A separate Wall Street Journal poll suggests why Israel’s favorability numbers are declining. Forty-two percent of registered voters said that “Israel’s actions in the Gaza Strip in response to the October 7th attack by Hamas have gone too far.” In contrast, 19 percent said that Israel’s actions had “not gone far enough,” and 24 percent said it had “been about right.” At the same time, the percentage of voters saying that the United States is doing “too much to help the Israeli people” increased by eight points (to 30 percent) compared to a December poll, while the percentage saying that the United States was “doing too little to help the Palestinian people” increased by seven points (to 33 percent).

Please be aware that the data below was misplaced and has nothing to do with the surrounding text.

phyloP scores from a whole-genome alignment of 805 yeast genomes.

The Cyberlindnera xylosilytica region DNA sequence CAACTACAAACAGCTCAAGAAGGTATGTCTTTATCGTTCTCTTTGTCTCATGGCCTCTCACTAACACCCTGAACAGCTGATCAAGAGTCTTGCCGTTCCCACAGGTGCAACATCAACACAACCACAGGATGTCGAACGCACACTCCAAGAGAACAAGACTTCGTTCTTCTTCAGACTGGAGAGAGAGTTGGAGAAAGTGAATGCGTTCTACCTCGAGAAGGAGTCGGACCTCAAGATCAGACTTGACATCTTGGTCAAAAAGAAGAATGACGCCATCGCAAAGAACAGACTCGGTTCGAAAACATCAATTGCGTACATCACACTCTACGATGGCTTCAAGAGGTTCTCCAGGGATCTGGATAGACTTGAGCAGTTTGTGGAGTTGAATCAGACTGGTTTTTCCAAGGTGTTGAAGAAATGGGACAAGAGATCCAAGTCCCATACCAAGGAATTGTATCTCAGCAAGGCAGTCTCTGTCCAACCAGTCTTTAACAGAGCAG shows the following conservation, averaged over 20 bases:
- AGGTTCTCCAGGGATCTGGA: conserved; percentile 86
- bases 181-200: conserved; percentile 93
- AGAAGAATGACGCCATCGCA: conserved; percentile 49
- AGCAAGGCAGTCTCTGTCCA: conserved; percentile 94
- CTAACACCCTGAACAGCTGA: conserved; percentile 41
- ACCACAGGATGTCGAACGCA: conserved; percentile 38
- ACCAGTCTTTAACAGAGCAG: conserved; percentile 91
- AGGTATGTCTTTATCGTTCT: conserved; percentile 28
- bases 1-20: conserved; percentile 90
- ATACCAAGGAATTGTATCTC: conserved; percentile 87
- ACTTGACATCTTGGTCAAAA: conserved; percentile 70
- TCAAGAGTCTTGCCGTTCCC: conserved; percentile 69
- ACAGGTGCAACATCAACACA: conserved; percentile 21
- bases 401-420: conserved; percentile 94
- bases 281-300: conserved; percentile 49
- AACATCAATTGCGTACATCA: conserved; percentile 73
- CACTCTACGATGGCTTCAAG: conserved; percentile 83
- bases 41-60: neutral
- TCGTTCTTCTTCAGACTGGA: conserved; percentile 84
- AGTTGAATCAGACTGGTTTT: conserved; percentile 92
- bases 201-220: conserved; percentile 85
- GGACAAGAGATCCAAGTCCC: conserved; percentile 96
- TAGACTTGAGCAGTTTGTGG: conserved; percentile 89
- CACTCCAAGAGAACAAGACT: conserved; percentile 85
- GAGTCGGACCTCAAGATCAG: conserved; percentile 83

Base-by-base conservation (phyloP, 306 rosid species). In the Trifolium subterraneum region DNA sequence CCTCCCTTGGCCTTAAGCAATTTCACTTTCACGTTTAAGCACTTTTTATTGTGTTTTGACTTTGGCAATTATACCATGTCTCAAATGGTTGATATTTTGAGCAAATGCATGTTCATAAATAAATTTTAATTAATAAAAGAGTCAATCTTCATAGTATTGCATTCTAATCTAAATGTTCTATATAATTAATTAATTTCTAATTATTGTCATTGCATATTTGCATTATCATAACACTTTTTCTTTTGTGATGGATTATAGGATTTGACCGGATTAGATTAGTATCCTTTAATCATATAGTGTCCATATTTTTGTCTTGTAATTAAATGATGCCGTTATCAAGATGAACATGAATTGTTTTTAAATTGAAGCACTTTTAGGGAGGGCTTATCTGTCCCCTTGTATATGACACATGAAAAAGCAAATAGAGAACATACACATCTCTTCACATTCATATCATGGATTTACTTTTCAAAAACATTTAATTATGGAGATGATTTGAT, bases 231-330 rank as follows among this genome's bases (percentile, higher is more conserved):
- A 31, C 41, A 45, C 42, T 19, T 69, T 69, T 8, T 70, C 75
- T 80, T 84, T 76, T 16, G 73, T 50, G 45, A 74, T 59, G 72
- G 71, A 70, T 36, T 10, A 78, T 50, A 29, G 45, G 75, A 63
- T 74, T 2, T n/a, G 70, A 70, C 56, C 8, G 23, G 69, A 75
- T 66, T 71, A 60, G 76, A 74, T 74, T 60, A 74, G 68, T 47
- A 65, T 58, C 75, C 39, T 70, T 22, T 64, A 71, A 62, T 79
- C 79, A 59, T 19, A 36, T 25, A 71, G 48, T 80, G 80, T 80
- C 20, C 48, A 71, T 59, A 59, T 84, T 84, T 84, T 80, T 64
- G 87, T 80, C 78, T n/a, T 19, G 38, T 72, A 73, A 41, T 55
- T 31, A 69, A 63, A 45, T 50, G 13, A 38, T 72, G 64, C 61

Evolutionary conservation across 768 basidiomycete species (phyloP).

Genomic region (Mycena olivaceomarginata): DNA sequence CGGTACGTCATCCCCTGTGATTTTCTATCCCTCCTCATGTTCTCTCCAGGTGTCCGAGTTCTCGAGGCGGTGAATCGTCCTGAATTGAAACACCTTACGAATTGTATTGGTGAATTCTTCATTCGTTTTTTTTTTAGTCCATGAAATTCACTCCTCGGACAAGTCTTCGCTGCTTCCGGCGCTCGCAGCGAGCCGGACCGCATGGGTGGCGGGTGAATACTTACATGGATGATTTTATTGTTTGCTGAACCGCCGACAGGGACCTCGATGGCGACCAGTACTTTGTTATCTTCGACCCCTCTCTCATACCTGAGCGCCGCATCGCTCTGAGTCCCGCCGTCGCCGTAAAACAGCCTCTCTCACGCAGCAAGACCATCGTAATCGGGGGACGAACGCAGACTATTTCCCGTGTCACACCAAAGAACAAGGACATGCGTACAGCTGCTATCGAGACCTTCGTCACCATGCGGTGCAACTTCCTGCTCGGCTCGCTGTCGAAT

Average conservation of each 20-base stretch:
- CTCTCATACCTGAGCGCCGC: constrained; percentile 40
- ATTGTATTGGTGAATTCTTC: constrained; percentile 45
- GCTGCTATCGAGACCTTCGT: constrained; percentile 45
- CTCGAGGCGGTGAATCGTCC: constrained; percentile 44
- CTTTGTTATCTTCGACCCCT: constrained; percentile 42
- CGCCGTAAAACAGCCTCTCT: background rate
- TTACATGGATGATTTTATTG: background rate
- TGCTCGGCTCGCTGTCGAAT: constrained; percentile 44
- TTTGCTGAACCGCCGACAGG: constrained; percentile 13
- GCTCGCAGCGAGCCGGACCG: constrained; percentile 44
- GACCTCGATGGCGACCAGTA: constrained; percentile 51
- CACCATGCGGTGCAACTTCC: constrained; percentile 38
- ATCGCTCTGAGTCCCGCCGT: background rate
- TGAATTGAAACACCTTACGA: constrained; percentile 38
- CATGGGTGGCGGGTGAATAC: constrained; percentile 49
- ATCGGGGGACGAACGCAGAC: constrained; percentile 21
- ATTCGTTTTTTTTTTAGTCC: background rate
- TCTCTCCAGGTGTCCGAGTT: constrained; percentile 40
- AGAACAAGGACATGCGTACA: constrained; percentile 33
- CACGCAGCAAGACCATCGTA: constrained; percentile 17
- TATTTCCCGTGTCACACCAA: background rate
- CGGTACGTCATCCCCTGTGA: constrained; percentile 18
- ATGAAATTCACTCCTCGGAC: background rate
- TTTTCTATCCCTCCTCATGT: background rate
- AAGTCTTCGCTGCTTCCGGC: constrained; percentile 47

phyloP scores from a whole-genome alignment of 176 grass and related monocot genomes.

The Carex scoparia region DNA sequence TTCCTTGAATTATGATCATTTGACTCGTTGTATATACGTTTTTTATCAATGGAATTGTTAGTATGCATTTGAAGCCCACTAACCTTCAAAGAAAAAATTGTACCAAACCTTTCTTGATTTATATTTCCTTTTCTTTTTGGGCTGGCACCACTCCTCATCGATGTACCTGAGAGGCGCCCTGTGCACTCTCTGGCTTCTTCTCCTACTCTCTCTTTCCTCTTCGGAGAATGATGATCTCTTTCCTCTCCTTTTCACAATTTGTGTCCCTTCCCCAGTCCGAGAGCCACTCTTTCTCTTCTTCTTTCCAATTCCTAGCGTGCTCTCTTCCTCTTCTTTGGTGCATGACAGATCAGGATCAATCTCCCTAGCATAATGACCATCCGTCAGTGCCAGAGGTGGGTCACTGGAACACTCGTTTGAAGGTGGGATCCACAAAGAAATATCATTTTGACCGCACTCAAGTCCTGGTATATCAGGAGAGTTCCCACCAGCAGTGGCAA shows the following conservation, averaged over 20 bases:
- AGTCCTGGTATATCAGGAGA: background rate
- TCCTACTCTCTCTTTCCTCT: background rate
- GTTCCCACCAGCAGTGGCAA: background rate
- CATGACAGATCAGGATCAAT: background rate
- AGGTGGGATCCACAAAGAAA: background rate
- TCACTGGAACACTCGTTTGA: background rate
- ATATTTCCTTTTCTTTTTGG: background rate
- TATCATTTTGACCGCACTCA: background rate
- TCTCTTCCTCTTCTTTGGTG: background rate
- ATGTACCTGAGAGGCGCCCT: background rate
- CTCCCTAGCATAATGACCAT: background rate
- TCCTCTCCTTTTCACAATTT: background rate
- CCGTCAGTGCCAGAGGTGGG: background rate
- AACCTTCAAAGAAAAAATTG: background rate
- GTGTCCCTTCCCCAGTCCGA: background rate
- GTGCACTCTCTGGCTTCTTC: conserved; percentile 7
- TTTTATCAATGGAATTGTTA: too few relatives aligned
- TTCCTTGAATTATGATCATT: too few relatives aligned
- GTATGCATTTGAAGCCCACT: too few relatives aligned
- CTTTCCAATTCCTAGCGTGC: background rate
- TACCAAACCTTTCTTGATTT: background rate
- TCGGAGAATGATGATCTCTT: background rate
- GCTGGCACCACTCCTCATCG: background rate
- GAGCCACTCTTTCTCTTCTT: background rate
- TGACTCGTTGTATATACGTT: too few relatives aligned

The Campaign Schedule

The Republican National Convention opens in Milwaukee in 129 days (July 15, 2024).

The Democratic National Convention opens in Chicago in 164 days (August 19, 2024).

Election Day is 242 days away.

Inauguration Day is 318 days away.

Sinet Adous and Michelle Kurilla assisted in the preparation of this post.